Mod  Sub-Module                  Model              Serial       Hw     Status
---- --------------------------- ------------------ ----------- ------- -------
  1  Distributed Forwarding Card WS-F6700-DFC3C     SAL1532LUDB  1.4    Ok
  3  Centralized Forwarding Card WS-F6700-CFC       SAL09528ZT6  2.0    Ok
  5  Policy Feature Card 3       WS-F6K-PFC3A       SAD072704UL  1.1    Ok
  5  MSFC3 Daughterboard         WS-SUP720          SAD072801SC  1.2    Ok

Mod  Online Diag Status
---- -------------------
  1  Pass
  3  Pass
  5  Pass
  7  Pass

.

6509-CORE-1#remote login module 5
Trying Switch ...
Entering CONSOLE for Switch
Type "^C^C^C" to end this session


6509-CORE-1-sp#

abalagan Mon, 07/23/2012 - 05:56

1. Where does the IOS reside on 6509 , is it on SUP-Engine (32 or 720) with integrated MSFC and PFC cards?

    Yes the IOS is mostly stored in the bootflash located on the MSFC of the Supervisor.

    It can also be stored in an external compact flash.

2. What is DataPlane and Control plane and how SUP engine controls both?

    Lets look at how 6500 is designed. And tehn you will get your answer !

    Like any other router the 6500 builds its Routing and CAM table. But unlike routers, 6500 pushes this information into hardware chips called TCAMs( PFC/DFC). Now the PFC/DFC based on this information have the capability to forward the packets independently without engaging the CPU. NOw this forms the Data Plane.

    CPU is now not bothered about the data forwarding, since it is being taken care by PFC/DFCs.  So CPU can continue handling the management tasks like maintaining the protocols (routing, switching, cdp, vtp etc..), monitoring the Chassis and the heardware. This forms the Control Plane.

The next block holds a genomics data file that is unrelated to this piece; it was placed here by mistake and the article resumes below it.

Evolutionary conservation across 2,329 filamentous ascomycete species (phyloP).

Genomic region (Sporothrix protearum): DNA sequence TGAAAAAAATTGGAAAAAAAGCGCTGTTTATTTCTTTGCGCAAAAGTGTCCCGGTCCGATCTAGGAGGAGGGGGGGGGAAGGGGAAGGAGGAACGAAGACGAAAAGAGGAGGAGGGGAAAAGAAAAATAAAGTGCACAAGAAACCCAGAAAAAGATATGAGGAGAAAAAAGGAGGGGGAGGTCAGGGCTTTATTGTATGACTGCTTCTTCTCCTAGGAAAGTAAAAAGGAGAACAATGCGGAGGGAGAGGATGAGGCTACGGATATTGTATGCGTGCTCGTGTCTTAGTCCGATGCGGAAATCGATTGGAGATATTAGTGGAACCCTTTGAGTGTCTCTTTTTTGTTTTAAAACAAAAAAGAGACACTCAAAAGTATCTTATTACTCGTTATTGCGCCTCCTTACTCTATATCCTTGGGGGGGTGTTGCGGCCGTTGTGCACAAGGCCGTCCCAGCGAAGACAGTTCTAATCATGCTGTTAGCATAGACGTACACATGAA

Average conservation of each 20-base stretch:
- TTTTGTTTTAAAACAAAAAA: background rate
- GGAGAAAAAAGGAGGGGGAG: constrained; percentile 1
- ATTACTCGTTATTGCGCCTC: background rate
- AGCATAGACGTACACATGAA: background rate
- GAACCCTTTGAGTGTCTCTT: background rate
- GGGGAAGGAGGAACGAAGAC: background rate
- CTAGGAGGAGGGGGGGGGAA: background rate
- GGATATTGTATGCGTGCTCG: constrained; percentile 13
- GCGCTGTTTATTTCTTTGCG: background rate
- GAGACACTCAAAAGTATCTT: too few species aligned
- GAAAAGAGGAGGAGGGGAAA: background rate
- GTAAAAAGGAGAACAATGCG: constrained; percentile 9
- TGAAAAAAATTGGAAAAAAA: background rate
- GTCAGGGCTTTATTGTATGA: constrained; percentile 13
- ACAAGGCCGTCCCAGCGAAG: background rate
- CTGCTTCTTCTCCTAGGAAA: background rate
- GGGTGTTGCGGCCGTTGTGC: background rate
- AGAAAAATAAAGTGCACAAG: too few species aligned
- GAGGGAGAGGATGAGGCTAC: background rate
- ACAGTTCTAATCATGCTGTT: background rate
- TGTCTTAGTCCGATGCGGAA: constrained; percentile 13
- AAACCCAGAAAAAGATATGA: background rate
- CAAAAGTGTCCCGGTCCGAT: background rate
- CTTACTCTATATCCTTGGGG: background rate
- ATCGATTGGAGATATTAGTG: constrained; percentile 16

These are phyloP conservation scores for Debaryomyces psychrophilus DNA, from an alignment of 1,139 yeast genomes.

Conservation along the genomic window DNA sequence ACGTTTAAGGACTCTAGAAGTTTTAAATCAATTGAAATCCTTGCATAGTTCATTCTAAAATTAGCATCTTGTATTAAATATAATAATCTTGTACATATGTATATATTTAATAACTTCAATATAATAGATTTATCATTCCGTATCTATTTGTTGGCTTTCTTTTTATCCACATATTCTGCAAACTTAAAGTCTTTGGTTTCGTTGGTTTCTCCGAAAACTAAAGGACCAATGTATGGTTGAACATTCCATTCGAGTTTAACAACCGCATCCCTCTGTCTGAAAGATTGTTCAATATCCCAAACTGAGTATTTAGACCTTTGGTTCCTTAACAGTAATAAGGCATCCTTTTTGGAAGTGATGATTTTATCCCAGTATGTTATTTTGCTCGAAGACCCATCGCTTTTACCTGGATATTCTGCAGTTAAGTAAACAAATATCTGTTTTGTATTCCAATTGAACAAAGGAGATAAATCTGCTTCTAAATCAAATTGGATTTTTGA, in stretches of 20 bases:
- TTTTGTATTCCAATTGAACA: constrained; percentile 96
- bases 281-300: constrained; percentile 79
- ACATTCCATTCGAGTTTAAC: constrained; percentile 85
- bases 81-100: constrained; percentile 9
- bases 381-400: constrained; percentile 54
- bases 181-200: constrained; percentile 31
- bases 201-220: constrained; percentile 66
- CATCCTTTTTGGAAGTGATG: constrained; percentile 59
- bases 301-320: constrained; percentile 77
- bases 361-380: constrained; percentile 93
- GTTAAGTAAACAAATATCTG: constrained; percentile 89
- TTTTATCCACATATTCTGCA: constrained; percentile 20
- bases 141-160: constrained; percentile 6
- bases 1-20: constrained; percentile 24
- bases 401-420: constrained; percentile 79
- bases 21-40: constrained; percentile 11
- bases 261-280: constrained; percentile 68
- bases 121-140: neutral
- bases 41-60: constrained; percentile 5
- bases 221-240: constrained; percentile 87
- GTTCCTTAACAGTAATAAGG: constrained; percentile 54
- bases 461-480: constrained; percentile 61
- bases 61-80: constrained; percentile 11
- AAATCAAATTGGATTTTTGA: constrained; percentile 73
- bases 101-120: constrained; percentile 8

Since we have separeated the Control plane and Data Plane, it enables us to have a high availability feature when using the 6500. 

3. Where CEF engine and CEF Forwarding table is located ?

    Let us revisit our previous answer with a little more details. :-)

    The CPU first constructs the routing table and ARP tables. These are compressed again made as FIB and Adjaceny tables in CEF (Software CEF).  Next FIB and Adj tables are downloaded from the processor and programmed as HW FIB and HW adjacency in the HW TCAMs. HW FIB and HW Adj are also known as MLS CEF (Multi Layer Switching CEF).

    So the question is a tricky one. We have CEF in both software and hardware. But you can safley say that CEF is programmed in hardware, when referencing to 6500. Because you use MLS CEF the most in 6500.

4. What is functional  difference between CFC, CEF720 card, dCEF256/720 cards ?